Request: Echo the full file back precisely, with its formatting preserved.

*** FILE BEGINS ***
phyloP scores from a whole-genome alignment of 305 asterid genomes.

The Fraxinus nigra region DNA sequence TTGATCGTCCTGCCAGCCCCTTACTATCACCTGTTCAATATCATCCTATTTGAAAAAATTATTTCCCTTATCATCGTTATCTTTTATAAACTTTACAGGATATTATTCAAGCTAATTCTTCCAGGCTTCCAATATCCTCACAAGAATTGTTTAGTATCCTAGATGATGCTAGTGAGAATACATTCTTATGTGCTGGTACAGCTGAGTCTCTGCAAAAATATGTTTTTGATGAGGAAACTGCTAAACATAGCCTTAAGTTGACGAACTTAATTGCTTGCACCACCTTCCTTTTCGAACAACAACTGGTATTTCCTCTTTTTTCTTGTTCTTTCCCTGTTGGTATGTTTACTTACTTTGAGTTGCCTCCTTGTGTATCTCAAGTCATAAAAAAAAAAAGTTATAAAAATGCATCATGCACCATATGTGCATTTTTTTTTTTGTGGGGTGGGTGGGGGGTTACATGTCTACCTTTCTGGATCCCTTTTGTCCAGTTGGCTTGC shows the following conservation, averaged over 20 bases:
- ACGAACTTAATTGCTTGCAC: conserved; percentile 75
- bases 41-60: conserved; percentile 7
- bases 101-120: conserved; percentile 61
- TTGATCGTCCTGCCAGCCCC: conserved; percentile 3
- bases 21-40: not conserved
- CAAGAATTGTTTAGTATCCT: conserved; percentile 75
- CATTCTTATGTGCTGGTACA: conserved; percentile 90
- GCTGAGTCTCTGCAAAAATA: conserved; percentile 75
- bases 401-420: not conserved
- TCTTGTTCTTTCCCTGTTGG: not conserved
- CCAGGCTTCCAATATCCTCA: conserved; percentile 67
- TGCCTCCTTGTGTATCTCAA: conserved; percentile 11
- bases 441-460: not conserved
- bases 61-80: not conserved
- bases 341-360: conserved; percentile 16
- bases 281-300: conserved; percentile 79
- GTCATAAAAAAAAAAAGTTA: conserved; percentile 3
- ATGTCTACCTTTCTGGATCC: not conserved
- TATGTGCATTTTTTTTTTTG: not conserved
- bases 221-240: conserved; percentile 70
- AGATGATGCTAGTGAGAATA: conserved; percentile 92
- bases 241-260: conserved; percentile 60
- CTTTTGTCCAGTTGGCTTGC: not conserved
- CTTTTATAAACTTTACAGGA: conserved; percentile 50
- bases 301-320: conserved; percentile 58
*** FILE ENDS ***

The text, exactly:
phyloP scores from a whole-genome alignment of 305 asterid genomes.

The Fraxinus nigra region DNA sequence TTGATCGTCCTGCCAGCCCCTTACTATCACCTGTTCAATATCATCCTATTTGAAAAAATTATTTCCCTTATCATCGTTATCTTTTATAAACTTTACAGGATATTATTCAAGCTAATTCTTCCAGGCTTCCAATATCCTCACAAGAATTGTTTAGTATCCTAGATGATGCTAGTGAGAATACATTCTTATGTGCTGGTACAGCTGAGTCTCTGCAAAAATATGTTTTTGATGAGGAAACTGCTAAACATAGCCTTAAGTTGACGAACTTAATTGCTTGCACCACCTTCCTTTTCGAACAACAACTGGTATTTCCTCTTTTTTCTTGTTCTTTCCCTGTTGGTATGTTTACTTACTTTGAGTTGCCTCCTTGTGTATCTCAAGTCATAAAAAAAAAAAGTTATAAAAATGCATCATGCACCATATGTGCATTTTTTTTTTTGTGGGGTGGGTGGGGGGTTACATGTCTACCTTTCTGGATCCCTTTTGTCCAGTTGGCTTGC shows the following conservation, averaged over 20 bases:
- ACGAACTTAATTGCTTGCAC: conserved; percentile 75
- bases 41-60: conserved; percentile 7
- bases 101-120: conserved; percentile 61
- TTGATCGTCCTGCCAGCCCC: conserved; percentile 3
- bases 21-40: not conserved
- CAAGAATTGTTTAGTATCCT: conserved; percentile 75
- CATTCTTATGTGCTGGTACA: conserved; percentile 90
- GCTGAGTCTCTGCAAAAATA: conserved; percentile 75
- bases 401-420: not conserved
- TCTTGTTCTTTCCCTGTTGG: not conserved
- CCAGGCTTCCAATATCCTCA: conserved; percentile 67
- TGCCTCCTTGTGTATCTCAA: conserved; percentile 11
- bases 441-460: not conserved
- bases 61-80: not conserved
- bases 341-360: conserved; percentile 16
- bases 281-300: conserved; percentile 79
- GTCATAAAAAAAAAAAGTTA: conserved; percentile 3
- ATGTCTACCTTTCTGGATCC: not conserved
- TATGTGCATTTTTTTTTTTG: not conserved
- bases 221-240: conserved; percentile 70
- AGATGATGCTAGTGAGAATA: conserved; percentile 92
- bases 241-260: conserved; percentile 60
- CTTTTGTCCAGTTGGCTTGC: not conserved
- CTTTTATAAACTTTACAGGA: conserved; percentile 50
- bases 301-320: conserved; percentile 58